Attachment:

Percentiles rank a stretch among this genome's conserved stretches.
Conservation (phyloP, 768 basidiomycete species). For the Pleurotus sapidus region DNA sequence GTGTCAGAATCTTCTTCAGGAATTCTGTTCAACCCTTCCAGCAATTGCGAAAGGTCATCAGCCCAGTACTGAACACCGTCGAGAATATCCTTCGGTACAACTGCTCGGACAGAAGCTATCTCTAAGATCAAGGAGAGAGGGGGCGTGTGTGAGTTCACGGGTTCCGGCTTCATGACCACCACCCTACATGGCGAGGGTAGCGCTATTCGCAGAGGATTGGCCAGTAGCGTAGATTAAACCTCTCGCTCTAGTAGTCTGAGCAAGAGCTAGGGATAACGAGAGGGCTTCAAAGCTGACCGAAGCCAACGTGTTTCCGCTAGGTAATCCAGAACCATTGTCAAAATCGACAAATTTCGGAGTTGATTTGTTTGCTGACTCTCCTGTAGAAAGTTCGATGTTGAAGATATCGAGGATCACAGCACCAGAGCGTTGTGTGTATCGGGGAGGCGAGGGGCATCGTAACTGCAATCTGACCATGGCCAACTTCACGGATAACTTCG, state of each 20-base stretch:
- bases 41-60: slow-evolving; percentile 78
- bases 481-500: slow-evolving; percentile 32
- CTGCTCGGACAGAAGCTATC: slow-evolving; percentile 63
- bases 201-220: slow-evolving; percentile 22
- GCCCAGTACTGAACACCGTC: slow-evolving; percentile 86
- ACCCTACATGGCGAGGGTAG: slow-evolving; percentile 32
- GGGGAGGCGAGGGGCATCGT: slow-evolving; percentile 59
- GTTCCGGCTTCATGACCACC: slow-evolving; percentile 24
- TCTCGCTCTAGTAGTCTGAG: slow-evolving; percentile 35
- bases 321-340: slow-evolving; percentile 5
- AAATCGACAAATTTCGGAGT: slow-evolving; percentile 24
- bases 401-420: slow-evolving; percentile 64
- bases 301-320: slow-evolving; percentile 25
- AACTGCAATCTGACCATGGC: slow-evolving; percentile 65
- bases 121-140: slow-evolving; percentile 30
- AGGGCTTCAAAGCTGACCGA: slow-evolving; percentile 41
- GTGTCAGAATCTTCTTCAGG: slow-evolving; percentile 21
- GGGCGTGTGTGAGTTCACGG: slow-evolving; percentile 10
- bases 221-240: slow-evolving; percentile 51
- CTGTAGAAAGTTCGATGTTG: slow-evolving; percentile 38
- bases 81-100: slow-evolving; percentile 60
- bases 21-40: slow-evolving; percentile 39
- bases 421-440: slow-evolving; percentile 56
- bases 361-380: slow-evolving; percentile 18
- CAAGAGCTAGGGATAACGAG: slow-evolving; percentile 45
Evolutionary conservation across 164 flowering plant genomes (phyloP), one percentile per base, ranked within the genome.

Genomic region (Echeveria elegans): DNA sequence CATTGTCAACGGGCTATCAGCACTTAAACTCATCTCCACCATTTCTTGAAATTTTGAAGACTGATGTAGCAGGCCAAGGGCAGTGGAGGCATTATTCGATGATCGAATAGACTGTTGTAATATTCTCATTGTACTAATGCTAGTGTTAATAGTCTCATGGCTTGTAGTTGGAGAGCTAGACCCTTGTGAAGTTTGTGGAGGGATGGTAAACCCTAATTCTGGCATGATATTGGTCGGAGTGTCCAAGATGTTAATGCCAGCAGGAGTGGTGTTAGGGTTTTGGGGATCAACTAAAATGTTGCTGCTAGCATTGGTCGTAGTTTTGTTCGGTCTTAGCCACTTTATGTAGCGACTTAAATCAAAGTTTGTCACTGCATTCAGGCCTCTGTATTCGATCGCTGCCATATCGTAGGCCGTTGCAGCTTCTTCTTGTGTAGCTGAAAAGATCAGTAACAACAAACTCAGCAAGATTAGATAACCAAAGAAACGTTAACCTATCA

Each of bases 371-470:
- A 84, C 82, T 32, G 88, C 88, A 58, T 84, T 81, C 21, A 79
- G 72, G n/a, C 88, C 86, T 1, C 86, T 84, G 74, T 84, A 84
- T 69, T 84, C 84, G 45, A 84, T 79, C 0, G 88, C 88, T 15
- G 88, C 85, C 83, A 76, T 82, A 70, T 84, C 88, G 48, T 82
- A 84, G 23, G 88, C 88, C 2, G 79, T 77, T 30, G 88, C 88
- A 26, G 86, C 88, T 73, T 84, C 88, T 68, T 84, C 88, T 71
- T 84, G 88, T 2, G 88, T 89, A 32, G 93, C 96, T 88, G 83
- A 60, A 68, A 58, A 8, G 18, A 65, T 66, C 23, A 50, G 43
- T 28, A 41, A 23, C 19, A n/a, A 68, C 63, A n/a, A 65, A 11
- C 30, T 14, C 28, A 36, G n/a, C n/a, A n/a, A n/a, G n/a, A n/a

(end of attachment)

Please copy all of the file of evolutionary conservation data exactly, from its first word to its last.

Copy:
Percentiles rank a stretch among this genome's conserved stretches.
Conservation (phyloP, 768 basidiomycete species). For the Pleurotus sapidus region DNA sequence GTGTCAGAATCTTCTTCAGGAATTCTGTTCAACCCTTCCAGCAATTGCGAAAGGTCATCAGCCCAGTACTGAACACCGTCGAGAATATCCTTCGGTACAACTGCTCGGACAGAAGCTATCTCTAAGATCAAGGAGAGAGGGGGCGTGTGTGAGTTCACGGGTTCCGGCTTCATGACCACCACCCTACATGGCGAGGGTAGCGCTATTCGCAGAGGATTGGCCAGTAGCGTAGATTAAACCTCTCGCTCTAGTAGTCTGAGCAAGAGCTAGGGATAACGAGAGGGCTTCAAAGCTGACCGAAGCCAACGTGTTTCCGCTAGGTAATCCAGAACCATTGTCAAAATCGACAAATTTCGGAGTTGATTTGTTTGCTGACTCTCCTGTAGAAAGTTCGATGTTGAAGATATCGAGGATCACAGCACCAGAGCGTTGTGTGTATCGGGGAGGCGAGGGGCATCGTAACTGCAATCTGACCATGGCCAACTTCACGGATAACTTCG, state of each 20-base stretch:
- bases 41-60: slow-evolving; percentile 78
- bases 481-500: slow-evolving; percentile 32
- CTGCTCGGACAGAAGCTATC: slow-evolving; percentile 63
- bases 201-220: slow-evolving; percentile 22
- GCCCAGTACTGAACACCGTC: slow-evolving; percentile 86
- ACCCTACATGGCGAGGGTAG: slow-evolving; percentile 32
- GGGGAGGCGAGGGGCATCGT: slow-evolving; percentile 59
- GTTCCGGCTTCATGACCACC: slow-evolving; percentile 24
- TCTCGCTCTAGTAGTCTGAG: slow-evolving; percentile 35
- bases 321-340: slow-evolving; percentile 5
- AAATCGACAAATTTCGGAGT: slow-evolving; percentile 24
- bases 401-420: slow-evolving; percentile 64
- bases 301-320: slow-evolving; percentile 25
- AACTGCAATCTGACCATGGC: slow-evolving; percentile 65
- bases 121-140: slow-evolving; percentile 30
- AGGGCTTCAAAGCTGACCGA: slow-evolving; percentile 41
- GTGTCAGAATCTTCTTCAGG: slow-evolving; percentile 21
- GGGCGTGTGTGAGTTCACGG: slow-evolving; percentile 10
- bases 221-240: slow-evolving; percentile 51
- CTGTAGAAAGTTCGATGTTG: slow-evolving; percentile 38
- bases 81-100: slow-evolving; percentile 60
- bases 21-40: slow-evolving; percentile 39
- bases 421-440: slow-evolving; percentile 56
- bases 361-380: slow-evolving; percentile 18
- CAAGAGCTAGGGATAACGAG: slow-evolving; percentile 45
Evolutionary conservation across 164 flowering plant genomes (phyloP), one percentile per base, ranked within the genome.

Genomic region (Echeveria elegans): DNA sequence CATTGTCAACGGGCTATCAGCACTTAAACTCATCTCCACCATTTCTTGAAATTTTGAAGACTGATGTAGCAGGCCAAGGGCAGTGGAGGCATTATTCGATGATCGAATAGACTGTTGTAATATTCTCATTGTACTAATGCTAGTGTTAATAGTCTCATGGCTTGTAGTTGGAGAGCTAGACCCTTGTGAAGTTTGTGGAGGGATGGTAAACCCTAATTCTGGCATGATATTGGTCGGAGTGTCCAAGATGTTAATGCCAGCAGGAGTGGTGTTAGGGTTTTGGGGATCAACTAAAATGTTGCTGCTAGCATTGGTCGTAGTTTTGTTCGGTCTTAGCCACTTTATGTAGCGACTTAAATCAAAGTTTGTCACTGCATTCAGGCCTCTGTATTCGATCGCTGCCATATCGTAGGCCGTTGCAGCTTCTTCTTGTGTAGCTGAAAAGATCAGTAACAACAAACTCAGCAAGATTAGATAACCAAAGAAACGTTAACCTATCA

Each of bases 371-470:
- A 84, C 82, T 32, G 88, C 88, A 58, T 84, T 81, C 21, A 79
- G 72, G n/a, C 88, C 86, T 1, C 86, T 84, G 74, T 84, A 84
- T 69, T 84, C 84, G 45, A 84, T 79, C 0, G 88, C 88, T 15
- G 88, C 85, C 83, A 76, T 82, A 70, T 84, C 88, G 48, T 82
- A 84, G 23, G 88, C 88, C 2, G 79, T 77, T 30, G 88, C 88
- A 26, G 86, C 88, T 73, T 84, C 88, T 68, T 84, C 88, T 71
- T 84, G 88, T 2, G 88, T 89, A 32, G 93, C 96, T 88, G 83
- A 60, A 68, A 58, A 8, G 18, A 65, T 66, C 23, A 50, G 43
- T 28, A 41, A 23, C 19, A n/a, A 68, C 63, A n/a, A 65, A 11
- C 30, T 14, C 28, A 36, G n/a, C n/a, A n/a, A n/a, G n/a, A n/a